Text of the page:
• Fraudulent transaction: if you can prove it was a fraudulent transfer (and you catch it in time), your bank might be able to help you recover the funds lost through fraud if the clearing process hasn’t been finalized already. Bank intervention is what saved Matel from losing millions when they fell victim to CEO fraud.
  • The recipient cooperates: if you’re lucky, the person you wrongly sent the money to might be willing to send them back. However, doing the “right thing” isn’t a trait fraudsters are known for. In case of corporate fraud, don’t count on it.

It’s worth noting that the same rules apply to Automated Clearing House (ACH) transfers.

 

What to do to reverse a wire transfer?

If you need to reverse wire transfers, here’s the step-by-step process to follow:

  1. Contact your bank ASAP: explain the situation clearly and ask them to immediately take action to block the transfer. Know that if it’s already been received by the recipient, your chances are very low. But you can still ask them what your recourse is.
  2. Gather evidence: from phishing email to the transit number (or your transaction’s reference number), make sure you provide all relevant details. This can include electronic communications like emails, screenshots of text messages, etc.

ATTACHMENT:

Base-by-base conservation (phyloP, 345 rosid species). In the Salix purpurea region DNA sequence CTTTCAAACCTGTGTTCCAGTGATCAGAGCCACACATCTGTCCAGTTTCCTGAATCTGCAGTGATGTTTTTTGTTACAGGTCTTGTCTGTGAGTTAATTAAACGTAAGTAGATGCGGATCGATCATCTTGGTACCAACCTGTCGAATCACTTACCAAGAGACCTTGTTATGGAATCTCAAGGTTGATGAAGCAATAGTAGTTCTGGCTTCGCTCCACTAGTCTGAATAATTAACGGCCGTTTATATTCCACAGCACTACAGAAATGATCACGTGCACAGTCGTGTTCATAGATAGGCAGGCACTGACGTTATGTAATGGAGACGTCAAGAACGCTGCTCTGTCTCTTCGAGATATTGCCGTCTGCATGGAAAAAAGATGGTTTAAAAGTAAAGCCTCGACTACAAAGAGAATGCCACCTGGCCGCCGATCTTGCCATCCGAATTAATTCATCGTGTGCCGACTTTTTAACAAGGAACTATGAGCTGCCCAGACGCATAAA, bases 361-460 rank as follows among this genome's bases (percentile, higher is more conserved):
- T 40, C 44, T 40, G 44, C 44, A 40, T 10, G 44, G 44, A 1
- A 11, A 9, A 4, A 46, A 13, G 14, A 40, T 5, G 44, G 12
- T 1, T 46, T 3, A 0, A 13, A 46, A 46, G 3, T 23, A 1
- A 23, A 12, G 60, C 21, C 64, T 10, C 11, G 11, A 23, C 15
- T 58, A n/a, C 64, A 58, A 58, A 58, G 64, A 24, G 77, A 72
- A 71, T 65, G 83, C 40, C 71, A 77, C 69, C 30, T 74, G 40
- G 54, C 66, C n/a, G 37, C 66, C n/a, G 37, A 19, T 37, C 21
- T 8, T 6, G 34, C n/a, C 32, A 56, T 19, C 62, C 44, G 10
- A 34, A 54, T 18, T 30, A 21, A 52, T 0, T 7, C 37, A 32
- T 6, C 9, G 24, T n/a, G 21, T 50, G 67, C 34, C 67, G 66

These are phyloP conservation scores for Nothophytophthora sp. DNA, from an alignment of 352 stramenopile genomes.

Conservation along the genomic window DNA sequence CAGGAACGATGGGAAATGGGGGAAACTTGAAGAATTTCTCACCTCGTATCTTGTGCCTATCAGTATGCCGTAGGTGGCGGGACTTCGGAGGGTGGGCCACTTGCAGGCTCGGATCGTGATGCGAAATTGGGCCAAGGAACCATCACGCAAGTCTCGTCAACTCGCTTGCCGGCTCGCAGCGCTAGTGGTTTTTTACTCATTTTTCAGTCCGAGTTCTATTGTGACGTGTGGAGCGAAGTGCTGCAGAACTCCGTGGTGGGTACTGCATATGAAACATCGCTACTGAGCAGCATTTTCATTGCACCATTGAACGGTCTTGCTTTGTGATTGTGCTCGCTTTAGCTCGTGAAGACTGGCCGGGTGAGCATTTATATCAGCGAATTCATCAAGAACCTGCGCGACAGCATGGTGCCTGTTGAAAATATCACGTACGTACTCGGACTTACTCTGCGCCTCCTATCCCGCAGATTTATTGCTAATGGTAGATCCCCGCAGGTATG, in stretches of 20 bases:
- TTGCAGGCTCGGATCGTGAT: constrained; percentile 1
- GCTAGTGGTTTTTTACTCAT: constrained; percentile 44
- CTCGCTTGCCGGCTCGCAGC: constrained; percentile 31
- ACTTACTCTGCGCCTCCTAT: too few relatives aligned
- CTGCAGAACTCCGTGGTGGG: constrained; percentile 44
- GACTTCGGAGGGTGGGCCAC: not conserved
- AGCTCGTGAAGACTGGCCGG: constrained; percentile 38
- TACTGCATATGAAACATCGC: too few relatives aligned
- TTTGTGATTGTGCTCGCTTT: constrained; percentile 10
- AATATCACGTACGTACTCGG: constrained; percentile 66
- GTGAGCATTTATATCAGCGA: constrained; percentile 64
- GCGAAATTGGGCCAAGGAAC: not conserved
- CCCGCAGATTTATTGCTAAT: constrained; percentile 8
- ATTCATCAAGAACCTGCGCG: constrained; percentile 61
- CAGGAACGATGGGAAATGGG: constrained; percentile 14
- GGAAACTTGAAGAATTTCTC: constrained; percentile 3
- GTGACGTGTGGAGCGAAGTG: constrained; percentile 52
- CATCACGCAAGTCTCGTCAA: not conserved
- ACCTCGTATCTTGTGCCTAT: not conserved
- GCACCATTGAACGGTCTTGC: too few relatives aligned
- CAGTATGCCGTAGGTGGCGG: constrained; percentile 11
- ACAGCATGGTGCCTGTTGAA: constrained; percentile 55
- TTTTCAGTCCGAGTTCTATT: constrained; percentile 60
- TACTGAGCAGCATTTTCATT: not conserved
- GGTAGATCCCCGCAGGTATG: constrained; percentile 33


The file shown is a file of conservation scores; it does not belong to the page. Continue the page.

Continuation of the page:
3. Sit tight. The process of wire transfer reversal can take some time. Correspondent banks have to establish communications and grasp the full extent of situation amidst a sea of bureaucratic and legal regulations.

 

Can a wire transfer ever be canceled or disputed?

Traditional wire transfers through banks — which are electronic funds transfers — can very rarely be retrieved. If the funds have already arrived in the recipient’s account, then you can’t cancel or dispute it.

Ultimately, retrieving money sent via wire transfer is a race against time. With the current push towards instant payment methods and mobile banking, sending money has never been so easy. Funds are deposited within 10 seconds or less, making this race very hard to win. For bank-to-bank transfers, the funds transfer can be even quicker.

If you use a money transfer service like Transferwise, Western Union, or Moneygram to send remittance, you legally have 30 minutes to call back your transfer of funds if the recipient hasn’t done a withdrawal.

Note that the outgoing transfer fees for an international bank account can be much higher. That’s especially the case if you want it received the same day. It’s worth comparing with the wire transfer fees at your local bank, especially to send money in a foreign currency as they’ll charge you on top of the exchange rate.

In the case of B2B payment fraud, fraudsters will likely clear out their account the same day they receive the transfer, making it impossible to get your funds back. If they’ve given false information to their bank and proceeded to close their account, then they become untrackable.

 

How to avoid erroneous or fraudulent wire transfers?

Preventing mistakes in electronic bank transfers

Since reversing wire transfers (and ACH transfers) is almost impossible, you need to make 100% sure that the ones you send are correct.

Here are some good practices that you and your financial team must follow to lower your risks of financial losses: